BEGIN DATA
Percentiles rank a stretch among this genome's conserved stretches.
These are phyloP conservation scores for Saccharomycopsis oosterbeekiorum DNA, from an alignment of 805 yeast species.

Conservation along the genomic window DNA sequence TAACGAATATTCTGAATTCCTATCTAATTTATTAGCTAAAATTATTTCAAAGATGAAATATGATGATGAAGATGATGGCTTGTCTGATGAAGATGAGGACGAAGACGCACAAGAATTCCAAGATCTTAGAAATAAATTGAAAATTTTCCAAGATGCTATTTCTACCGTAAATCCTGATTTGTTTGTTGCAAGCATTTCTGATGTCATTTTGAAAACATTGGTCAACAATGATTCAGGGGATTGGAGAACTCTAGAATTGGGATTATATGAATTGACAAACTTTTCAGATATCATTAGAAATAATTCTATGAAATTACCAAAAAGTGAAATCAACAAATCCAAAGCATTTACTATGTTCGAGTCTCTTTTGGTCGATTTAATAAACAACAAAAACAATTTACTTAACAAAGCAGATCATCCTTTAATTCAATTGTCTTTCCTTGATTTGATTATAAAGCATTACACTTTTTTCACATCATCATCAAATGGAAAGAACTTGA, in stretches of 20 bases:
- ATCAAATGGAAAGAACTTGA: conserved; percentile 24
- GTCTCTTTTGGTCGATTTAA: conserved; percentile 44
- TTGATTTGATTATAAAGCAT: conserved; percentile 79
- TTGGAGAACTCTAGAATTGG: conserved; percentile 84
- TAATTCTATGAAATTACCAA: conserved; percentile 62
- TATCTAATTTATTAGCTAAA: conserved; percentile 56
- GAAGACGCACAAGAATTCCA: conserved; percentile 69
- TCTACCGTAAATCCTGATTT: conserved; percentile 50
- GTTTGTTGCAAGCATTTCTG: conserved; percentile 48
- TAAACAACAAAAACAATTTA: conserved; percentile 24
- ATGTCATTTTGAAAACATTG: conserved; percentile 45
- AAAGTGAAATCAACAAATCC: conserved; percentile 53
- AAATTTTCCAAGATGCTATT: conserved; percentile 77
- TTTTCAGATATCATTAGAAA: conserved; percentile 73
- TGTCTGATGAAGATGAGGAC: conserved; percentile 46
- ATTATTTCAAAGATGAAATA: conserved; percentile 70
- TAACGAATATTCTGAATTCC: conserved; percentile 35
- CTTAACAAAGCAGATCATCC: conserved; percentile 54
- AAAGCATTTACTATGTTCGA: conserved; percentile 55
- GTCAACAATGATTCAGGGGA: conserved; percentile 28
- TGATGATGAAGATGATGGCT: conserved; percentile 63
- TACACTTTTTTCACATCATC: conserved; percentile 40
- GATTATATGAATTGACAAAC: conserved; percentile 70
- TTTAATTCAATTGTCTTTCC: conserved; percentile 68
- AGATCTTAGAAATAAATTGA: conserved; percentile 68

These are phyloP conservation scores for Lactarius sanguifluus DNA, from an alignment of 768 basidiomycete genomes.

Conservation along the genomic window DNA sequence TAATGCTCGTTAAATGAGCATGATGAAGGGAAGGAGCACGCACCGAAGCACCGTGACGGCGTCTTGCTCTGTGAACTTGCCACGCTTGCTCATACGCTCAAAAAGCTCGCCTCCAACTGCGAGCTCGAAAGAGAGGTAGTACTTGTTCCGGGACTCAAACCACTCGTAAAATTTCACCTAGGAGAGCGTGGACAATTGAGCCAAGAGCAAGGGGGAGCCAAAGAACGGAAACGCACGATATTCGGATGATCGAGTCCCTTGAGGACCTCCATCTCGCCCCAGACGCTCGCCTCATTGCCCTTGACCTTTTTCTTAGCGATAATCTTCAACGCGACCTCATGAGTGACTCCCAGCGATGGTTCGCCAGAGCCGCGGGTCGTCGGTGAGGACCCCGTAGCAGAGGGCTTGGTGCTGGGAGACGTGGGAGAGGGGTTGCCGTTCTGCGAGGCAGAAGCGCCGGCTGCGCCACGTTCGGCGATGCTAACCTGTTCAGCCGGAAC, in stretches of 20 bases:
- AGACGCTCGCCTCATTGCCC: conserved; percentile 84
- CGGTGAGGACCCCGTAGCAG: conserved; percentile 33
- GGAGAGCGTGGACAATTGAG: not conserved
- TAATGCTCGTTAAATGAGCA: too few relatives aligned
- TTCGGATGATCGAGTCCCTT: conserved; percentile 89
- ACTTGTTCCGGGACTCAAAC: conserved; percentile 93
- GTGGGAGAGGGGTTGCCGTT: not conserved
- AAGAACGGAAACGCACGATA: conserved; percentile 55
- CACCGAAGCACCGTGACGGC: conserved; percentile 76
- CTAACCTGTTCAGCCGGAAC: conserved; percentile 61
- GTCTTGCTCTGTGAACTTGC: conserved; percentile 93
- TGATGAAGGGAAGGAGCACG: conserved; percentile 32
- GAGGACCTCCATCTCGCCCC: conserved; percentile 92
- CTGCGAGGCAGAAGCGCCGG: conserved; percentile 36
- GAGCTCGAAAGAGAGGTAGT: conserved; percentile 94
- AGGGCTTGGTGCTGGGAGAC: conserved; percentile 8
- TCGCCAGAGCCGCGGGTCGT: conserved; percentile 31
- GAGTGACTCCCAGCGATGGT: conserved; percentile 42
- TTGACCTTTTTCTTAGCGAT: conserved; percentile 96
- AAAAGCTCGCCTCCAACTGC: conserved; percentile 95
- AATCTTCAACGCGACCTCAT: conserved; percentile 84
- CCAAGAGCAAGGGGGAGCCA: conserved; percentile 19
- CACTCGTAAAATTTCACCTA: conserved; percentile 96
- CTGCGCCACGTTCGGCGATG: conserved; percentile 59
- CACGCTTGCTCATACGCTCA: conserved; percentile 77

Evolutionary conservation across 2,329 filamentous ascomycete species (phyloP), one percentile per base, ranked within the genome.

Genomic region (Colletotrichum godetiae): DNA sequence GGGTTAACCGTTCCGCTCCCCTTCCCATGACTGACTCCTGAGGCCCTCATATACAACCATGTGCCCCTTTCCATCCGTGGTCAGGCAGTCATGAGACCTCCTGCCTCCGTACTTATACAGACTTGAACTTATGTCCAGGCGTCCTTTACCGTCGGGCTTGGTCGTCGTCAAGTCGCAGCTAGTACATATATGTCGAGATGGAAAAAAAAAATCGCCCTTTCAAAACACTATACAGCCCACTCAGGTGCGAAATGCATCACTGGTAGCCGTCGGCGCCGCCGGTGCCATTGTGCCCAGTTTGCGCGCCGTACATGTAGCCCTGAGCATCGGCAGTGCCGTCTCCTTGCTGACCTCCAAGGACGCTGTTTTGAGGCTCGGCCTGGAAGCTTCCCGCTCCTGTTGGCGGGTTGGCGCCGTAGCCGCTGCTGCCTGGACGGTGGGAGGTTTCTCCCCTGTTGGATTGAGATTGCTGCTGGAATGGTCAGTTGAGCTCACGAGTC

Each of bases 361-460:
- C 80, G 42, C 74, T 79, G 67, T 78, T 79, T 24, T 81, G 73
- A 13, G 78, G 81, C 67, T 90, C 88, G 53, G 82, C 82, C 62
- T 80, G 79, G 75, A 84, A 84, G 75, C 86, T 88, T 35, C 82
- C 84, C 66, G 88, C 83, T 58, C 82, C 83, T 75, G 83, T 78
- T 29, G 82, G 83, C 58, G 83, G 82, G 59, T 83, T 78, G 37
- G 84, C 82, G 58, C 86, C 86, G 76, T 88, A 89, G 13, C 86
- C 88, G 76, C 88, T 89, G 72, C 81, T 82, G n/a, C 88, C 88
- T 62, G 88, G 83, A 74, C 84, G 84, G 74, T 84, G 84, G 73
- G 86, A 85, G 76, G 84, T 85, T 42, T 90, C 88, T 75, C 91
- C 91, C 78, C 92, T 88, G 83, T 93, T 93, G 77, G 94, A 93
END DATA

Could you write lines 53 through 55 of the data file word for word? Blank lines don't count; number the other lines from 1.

- CACTCGTAAAATTTCACCTA: conserved; percentile 96
- CTGCGCCACGTTCGGCGATG: conserved; percentile 59
- CACGCTTGCTCATACGCTCA: conserved; percentile 77